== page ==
The goal of  virtual reality is to isolate the person from current reality and introduce a new reality where he or she is also free to move.  As for  augmented reality , a person can improve what he or she sees by adding elements that weren't even there using gadgets such as smartphones.


It seems that  VR has a strong market among gamers, users of social networks, trainers, and educators.  Isolated experiences can be used to teach and train without going outdoors.  On the other hand, AR has a market in design, retail, social networking, and also in gaming.  By adding virtual elements into a person's current experience, users will be able to try something new even before it materializes.


Image source: Businessinsider.com

These two technologies are relatively new and users can only look forward to how these can further benefit their daily routines.


Ryan Jacob  is the CEO of Capital Asset Exchange and Training (CAE).He is responsible for designing, implementing, and refining the company’s trading operations, incentive systems, software, analytics, and data systems. Visit this  page  for more information on the company. 

Saturday, May 20, 2017

A Primer On Pricing Assets During Liquidation

Earning money from the liquidation of capital assets is no small task, especially when the goal is to pay off creditors promptly. Creditors would often demand that each asset be sold to as close to its fair market value as possible, not an easy task given that used capital does not usually sell at the prevailing market price due to depreciation.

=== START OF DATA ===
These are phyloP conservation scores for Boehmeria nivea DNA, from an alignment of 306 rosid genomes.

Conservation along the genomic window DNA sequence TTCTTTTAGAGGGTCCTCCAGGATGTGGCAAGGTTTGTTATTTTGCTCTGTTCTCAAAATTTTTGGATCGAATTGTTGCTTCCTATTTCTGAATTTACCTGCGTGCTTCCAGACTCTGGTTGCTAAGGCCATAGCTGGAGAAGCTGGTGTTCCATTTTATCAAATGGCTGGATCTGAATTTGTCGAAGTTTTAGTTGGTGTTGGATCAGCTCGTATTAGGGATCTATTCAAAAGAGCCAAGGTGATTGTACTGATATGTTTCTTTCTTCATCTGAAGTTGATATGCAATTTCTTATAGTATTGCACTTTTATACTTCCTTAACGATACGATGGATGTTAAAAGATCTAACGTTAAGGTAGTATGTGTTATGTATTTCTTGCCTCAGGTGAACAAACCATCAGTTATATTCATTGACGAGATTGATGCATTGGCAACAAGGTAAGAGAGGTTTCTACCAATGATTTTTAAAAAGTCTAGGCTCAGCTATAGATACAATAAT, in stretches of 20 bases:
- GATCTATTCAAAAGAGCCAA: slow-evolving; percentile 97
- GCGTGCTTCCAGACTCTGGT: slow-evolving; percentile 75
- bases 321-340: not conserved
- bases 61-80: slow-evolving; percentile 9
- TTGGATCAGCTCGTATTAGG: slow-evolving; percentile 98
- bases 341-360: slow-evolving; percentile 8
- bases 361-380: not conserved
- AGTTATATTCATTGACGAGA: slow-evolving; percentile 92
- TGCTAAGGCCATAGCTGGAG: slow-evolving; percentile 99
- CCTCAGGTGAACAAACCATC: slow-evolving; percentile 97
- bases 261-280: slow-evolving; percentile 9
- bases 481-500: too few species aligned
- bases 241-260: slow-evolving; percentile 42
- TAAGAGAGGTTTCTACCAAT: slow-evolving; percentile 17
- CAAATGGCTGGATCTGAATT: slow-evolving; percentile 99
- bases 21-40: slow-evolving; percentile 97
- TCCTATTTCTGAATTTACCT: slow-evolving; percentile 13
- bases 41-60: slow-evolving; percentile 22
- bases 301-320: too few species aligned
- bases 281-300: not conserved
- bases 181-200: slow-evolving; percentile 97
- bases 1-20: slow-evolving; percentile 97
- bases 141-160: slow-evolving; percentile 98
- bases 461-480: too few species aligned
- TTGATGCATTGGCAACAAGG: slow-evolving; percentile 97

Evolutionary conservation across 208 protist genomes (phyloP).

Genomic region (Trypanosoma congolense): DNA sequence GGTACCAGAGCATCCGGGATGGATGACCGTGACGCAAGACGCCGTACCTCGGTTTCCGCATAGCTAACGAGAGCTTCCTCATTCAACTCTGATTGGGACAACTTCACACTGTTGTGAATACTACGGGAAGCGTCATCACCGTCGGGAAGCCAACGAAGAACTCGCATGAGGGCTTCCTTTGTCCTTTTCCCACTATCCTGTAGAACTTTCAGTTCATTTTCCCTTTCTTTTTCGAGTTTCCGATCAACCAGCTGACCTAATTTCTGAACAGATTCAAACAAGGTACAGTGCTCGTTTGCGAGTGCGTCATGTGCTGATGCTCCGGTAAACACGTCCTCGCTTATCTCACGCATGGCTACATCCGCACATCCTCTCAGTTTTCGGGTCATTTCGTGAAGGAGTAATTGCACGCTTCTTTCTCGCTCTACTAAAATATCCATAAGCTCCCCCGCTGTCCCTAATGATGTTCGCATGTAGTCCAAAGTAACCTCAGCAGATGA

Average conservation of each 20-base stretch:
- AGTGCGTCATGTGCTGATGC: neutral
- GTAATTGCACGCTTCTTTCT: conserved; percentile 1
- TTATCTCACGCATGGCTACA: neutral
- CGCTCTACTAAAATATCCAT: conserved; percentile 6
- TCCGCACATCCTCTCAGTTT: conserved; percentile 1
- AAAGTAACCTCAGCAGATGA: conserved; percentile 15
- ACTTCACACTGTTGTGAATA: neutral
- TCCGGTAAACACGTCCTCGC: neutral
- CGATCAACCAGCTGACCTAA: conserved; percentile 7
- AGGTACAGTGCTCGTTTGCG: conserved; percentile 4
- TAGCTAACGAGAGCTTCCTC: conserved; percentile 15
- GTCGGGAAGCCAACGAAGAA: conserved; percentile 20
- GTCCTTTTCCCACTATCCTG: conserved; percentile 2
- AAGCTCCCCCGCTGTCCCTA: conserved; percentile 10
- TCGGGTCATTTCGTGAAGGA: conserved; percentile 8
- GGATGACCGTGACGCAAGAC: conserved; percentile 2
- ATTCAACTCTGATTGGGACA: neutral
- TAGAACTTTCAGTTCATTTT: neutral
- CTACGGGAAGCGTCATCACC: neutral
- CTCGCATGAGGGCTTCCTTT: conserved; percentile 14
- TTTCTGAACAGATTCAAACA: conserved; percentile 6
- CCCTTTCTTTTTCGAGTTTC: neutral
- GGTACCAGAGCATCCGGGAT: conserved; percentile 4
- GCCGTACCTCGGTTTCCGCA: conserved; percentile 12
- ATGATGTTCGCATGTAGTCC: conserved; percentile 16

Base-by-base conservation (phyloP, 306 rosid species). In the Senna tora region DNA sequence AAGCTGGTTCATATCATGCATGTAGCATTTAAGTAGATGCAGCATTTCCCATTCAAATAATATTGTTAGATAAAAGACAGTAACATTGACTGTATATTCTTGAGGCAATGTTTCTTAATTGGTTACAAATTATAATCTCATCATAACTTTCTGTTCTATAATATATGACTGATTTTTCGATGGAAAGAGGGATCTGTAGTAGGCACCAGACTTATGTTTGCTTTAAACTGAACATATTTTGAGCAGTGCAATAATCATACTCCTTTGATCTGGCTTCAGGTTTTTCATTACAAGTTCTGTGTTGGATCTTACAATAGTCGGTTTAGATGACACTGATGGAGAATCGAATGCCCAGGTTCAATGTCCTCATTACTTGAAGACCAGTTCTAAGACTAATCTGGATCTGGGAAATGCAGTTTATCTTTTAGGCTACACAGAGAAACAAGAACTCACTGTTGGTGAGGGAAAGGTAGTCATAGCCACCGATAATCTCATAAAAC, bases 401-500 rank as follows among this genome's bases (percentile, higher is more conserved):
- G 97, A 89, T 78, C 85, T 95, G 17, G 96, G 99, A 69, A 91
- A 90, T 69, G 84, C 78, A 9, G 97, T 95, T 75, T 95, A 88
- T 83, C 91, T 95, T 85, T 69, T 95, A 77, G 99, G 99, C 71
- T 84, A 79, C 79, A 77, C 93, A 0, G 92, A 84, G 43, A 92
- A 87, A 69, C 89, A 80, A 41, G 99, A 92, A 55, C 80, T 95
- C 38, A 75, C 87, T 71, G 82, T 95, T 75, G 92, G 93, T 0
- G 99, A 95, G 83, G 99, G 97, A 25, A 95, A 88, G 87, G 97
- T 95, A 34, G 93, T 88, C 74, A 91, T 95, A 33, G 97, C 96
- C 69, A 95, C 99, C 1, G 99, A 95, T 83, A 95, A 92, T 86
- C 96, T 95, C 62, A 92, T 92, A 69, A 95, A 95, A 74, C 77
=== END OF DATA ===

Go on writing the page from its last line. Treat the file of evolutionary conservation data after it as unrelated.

Image source:caeonline.com


The first thing that sellers should do when liquidating assets is to perform an inventory of the items to be sold. These would then need to be priced, either through research or evaluation from an appraiser. Once this is done, the seller would then have a clear idea of the potential value of their assets.

Time is a critical factor in determining the price of each inventory item. Getting the best price for assets in the inventory usually requires time to properly find the appropriate buyers. Sellers with little time on their hands may need to sell at discounted prices to attract buyers and close sales quickly, especially when it comes to smaller equipment such as office supplies and computers.